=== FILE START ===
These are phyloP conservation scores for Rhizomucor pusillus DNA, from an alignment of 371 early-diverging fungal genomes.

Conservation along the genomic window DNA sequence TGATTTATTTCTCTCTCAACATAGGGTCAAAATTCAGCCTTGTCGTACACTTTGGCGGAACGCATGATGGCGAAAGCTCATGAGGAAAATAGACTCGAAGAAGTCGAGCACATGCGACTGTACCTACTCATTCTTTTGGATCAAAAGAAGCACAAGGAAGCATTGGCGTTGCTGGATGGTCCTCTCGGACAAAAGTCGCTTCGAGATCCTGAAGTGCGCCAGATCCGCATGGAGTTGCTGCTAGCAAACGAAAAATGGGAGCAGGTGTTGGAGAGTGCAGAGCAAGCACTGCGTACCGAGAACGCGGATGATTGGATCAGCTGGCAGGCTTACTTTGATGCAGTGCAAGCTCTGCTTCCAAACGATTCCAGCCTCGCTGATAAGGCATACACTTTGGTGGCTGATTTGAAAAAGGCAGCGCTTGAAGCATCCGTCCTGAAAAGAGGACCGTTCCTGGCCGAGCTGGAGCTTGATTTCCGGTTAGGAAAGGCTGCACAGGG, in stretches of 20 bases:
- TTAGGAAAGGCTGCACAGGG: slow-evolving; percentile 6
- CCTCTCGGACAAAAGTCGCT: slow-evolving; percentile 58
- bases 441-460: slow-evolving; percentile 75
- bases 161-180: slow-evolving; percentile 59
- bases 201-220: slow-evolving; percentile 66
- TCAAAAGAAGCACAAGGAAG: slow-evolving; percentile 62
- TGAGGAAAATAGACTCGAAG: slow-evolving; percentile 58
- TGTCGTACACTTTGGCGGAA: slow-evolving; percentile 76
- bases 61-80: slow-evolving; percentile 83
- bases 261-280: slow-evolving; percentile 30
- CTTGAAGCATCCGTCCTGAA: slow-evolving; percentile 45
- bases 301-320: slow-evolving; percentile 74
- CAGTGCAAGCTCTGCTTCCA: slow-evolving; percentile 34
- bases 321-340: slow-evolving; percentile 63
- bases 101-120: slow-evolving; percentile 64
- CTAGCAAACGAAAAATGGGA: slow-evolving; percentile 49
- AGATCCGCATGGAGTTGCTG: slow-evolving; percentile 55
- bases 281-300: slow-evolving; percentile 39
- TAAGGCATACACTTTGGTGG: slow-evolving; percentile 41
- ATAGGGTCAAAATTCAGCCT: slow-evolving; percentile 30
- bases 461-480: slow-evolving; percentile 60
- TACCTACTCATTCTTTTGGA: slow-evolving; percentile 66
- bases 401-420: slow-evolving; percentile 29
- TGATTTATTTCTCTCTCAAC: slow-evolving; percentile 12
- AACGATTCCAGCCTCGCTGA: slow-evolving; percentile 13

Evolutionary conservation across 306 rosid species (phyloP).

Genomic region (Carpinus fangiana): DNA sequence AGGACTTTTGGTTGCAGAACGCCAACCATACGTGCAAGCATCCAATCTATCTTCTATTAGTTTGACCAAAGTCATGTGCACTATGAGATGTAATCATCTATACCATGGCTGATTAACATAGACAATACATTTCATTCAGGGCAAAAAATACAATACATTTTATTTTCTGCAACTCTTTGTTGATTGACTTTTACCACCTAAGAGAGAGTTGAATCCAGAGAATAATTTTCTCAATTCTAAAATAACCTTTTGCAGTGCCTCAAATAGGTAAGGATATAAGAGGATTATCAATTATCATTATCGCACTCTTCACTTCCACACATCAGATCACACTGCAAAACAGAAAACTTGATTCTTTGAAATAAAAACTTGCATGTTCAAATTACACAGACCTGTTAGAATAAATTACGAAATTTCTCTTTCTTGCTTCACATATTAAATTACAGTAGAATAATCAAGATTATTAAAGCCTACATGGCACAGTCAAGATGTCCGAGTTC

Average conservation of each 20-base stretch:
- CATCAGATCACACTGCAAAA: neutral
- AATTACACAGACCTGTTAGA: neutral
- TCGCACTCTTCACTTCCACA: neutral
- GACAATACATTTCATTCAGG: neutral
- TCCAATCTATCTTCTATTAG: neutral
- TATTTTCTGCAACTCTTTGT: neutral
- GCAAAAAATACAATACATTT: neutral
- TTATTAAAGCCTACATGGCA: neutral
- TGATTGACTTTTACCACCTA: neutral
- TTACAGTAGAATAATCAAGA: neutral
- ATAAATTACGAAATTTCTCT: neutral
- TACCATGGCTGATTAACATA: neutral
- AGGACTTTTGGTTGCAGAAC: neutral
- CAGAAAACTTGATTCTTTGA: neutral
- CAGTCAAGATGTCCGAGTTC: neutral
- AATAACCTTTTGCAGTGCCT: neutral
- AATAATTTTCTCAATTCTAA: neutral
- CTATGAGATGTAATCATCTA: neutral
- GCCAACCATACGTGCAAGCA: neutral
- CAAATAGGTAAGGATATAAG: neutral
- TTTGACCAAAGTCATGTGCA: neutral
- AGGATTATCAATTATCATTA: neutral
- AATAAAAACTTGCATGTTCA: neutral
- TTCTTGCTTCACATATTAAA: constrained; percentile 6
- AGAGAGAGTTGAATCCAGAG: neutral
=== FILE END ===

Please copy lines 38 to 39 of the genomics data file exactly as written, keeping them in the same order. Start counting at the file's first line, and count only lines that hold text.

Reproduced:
- TTATTAAAGCCTACATGGCA: neutral
- TGATTGACTTTTACCACCTA: neutral